He stated in the letter, “I write to draw your attention to a very serious anomaly with regard to the National Assembly Service Commission Act 2014 as duly passed into law by the National Assembly and as assented to by the President of the Federal Republic of Nigeria.

“It will appear that the on-going controversy as to who is responsible for the final approval of the conditions of service for the Assembly, promoted some concerned individuals, present and former lawmakers, who were privy to the process of enacting that Act to draw attention to a huge gap between what the 7th Assembly passed and what is now in circulation as the Act.

“In view of my onerous duty as the Clerk of the National Assembly and the seriousness of the concerns raised, it became highly imperative to investigate the facts and circumstances of the matter. My findings are presented below.

“On Wednesday, 15th May, 2013, the House of Representatives resolved into a Committee of the Whole and considered the report of ‘A Bill for an Act to Repeal the National Assembly Service Commission Act, Cap N7, Law of the Federation of Nigeria, 2004 and Re-Enact a National Assembly Service Administrative Structure Bill for improved Service Delivery; and other Related Matters’) (hereafter referred to as ‘the Bill’).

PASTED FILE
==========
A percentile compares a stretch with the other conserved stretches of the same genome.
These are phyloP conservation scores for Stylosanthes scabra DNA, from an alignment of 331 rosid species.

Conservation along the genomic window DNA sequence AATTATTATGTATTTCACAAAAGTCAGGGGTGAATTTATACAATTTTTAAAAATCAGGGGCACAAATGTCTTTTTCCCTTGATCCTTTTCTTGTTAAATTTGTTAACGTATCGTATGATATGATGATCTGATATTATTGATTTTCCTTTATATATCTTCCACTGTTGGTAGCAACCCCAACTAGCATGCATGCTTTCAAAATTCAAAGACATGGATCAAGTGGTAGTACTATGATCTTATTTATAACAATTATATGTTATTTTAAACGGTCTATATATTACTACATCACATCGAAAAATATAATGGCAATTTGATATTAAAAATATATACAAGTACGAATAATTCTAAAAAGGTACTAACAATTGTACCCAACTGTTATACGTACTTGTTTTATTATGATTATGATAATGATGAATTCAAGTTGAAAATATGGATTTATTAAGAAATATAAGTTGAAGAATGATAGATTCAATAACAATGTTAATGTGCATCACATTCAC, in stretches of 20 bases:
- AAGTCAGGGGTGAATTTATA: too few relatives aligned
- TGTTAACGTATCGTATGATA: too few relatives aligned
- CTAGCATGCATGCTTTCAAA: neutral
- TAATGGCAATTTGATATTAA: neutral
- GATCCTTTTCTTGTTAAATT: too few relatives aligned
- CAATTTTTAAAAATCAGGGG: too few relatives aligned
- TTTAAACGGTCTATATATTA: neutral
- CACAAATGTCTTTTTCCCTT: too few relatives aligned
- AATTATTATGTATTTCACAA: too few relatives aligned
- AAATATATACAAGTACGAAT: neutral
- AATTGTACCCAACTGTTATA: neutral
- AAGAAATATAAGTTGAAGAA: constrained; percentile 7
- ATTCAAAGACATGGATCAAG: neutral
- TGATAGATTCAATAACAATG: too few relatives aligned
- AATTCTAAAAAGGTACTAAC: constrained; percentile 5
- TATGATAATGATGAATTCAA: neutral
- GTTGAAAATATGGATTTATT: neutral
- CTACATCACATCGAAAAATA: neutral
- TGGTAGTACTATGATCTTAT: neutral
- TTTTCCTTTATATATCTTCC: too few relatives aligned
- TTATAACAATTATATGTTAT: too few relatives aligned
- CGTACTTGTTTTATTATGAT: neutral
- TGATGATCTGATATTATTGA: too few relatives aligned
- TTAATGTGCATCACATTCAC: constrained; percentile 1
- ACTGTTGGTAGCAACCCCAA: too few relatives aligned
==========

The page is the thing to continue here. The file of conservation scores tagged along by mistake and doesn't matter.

“The particulars of the Bill as considered, passed and adopted on that day are in Appendix G A’ (pages 876-887). You may wish to note particularly Clause 19 (1) and (2) on page 883. On Wednesday 11th December 2013, the Senate resolved and considered part of the Bill in a Committee of the Whole and deferred further consideration to another Legislative Day.

“The Senate Votes and Proceeding marked as Appendix ‘B’. The Senate resumed consideration of the Bill on Wednesday, 9th March, 2014, approved the Report in Plenary – adopted the Bill – read it the third time and passed it on the same day. As the Bill passed by both Houses had differences, a harmonisation committee was constituted in both Houses in line with Parliamentary rules to meet and reconcile the differences.”

He explained that the details of the harmonisation report, which showed graphically what both chambers adopted and the conference recommendations in the areas they had differences, was contained in Appendix “E”.

Omolori stated, “On the 27th May 2014, the House received and adopted the harmonisation report of the Bill. On the Senate side, the report of the Harmonisation Committee was laid on 27th May 2004 and adopted on 5th June 2014. Curiously, the bill signed into an Act by the president omitted Section 19 (2). Your Excellencies, it is obvious from the above sequence that the Act represents any other thing but the wishes of the parliament.

“For to become an Act as a binding law, it must go through the legislative process and duly passed by the parliament. Thereafter, the president assents to it. The unique but compulsory requirement is that the chain must be unbroken to the extent that the president is to sign the bill as passed by the parliament. No omission and no addition except for a veto, which will call for further legislative action.